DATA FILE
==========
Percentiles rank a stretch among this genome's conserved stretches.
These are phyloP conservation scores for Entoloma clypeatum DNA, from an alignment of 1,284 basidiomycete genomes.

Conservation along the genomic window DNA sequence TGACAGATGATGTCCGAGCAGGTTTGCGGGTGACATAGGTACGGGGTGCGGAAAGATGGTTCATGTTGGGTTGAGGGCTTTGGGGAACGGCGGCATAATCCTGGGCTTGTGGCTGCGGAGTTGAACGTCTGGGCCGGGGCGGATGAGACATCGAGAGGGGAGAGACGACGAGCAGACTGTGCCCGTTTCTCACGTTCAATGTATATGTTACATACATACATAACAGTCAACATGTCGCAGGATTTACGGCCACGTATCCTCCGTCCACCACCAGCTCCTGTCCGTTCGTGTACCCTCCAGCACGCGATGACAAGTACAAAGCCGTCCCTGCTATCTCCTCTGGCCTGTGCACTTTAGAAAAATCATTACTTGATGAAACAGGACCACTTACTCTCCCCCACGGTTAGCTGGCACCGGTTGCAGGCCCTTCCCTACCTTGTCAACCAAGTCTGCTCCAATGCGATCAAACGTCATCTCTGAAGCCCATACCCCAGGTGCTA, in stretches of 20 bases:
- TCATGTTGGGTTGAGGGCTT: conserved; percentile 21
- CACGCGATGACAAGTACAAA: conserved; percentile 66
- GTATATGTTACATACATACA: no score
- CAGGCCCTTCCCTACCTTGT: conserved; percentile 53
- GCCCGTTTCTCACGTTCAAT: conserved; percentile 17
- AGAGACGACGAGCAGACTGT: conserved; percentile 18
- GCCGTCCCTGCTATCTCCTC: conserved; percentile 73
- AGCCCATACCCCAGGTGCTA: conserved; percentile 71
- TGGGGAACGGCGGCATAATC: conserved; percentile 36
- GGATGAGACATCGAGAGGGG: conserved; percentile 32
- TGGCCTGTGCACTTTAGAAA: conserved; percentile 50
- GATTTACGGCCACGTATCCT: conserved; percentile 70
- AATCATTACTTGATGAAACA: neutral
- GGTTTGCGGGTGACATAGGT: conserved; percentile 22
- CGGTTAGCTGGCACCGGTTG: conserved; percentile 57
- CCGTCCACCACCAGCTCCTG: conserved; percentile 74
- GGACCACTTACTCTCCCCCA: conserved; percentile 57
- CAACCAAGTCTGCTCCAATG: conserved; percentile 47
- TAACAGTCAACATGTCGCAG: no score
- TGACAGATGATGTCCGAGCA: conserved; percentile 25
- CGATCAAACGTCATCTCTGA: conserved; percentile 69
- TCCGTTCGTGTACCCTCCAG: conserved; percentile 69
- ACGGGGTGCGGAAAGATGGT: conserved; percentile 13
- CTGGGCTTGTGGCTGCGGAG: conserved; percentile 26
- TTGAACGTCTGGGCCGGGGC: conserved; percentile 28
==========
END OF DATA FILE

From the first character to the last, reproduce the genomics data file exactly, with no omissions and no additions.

Percentiles rank a stretch among this genome's conserved stretches.
These are phyloP conservation scores for Entoloma clypeatum DNA, from an alignment of 1,284 basidiomycete genomes.

Conservation along the genomic window DNA sequence TGACAGATGATGTCCGAGCAGGTTTGCGGGTGACATAGGTACGGGGTGCGGAAAGATGGTTCATGTTGGGTTGAGGGCTTTGGGGAACGGCGGCATAATCCTGGGCTTGTGGCTGCGGAGTTGAACGTCTGGGCCGGGGCGGATGAGACATCGAGAGGGGAGAGACGACGAGCAGACTGTGCCCGTTTCTCACGTTCAATGTATATGTTACATACATACATAACAGTCAACATGTCGCAGGATTTACGGCCACGTATCCTCCGTCCACCACCAGCTCCTGTCCGTTCGTGTACCCTCCAGCACGCGATGACAAGTACAAAGCCGTCCCTGCTATCTCCTCTGGCCTGTGCACTTTAGAAAAATCATTACTTGATGAAACAGGACCACTTACTCTCCCCCACGGTTAGCTGGCACCGGTTGCAGGCCCTTCCCTACCTTGTCAACCAAGTCTGCTCCAATGCGATCAAACGTCATCTCTGAAGCCCATACCCCAGGTGCTA, in stretches of 20 bases:
- TCATGTTGGGTTGAGGGCTT: conserved; percentile 21
- CACGCGATGACAAGTACAAA: conserved; percentile 66
- GTATATGTTACATACATACA: no score
- CAGGCCCTTCCCTACCTTGT: conserved; percentile 53
- GCCCGTTTCTCACGTTCAAT: conserved; percentile 17
- AGAGACGACGAGCAGACTGT: conserved; percentile 18
- GCCGTCCCTGCTATCTCCTC: conserved; percentile 73
- AGCCCATACCCCAGGTGCTA: conserved; percentile 71
- TGGGGAACGGCGGCATAATC: conserved; percentile 36
- GGATGAGACATCGAGAGGGG: conserved; percentile 32
- TGGCCTGTGCACTTTAGAAA: conserved; percentile 50
- GATTTACGGCCACGTATCCT: conserved; percentile 70
- AATCATTACTTGATGAAACA: neutral
- GGTTTGCGGGTGACATAGGT: conserved; percentile 22
- CGGTTAGCTGGCACCGGTTG: conserved; percentile 57
- CCGTCCACCACCAGCTCCTG: conserved; percentile 74
- GGACCACTTACTCTCCCCCA: conserved; percentile 57
- CAACCAAGTCTGCTCCAATG: conserved; percentile 47
- TAACAGTCAACATGTCGCAG: no score
- TGACAGATGATGTCCGAGCA: conserved; percentile 25
- CGATCAAACGTCATCTCTGA: conserved; percentile 69
- TCCGTTCGTGTACCCTCCAG: conserved; percentile 69
- ACGGGGTGCGGAAAGATGGT: conserved; percentile 13
- CTGGGCTTGTGGCTGCGGAG: conserved; percentile 26
- TTGAACGTCTGGGCCGGGGC: conserved; percentile 28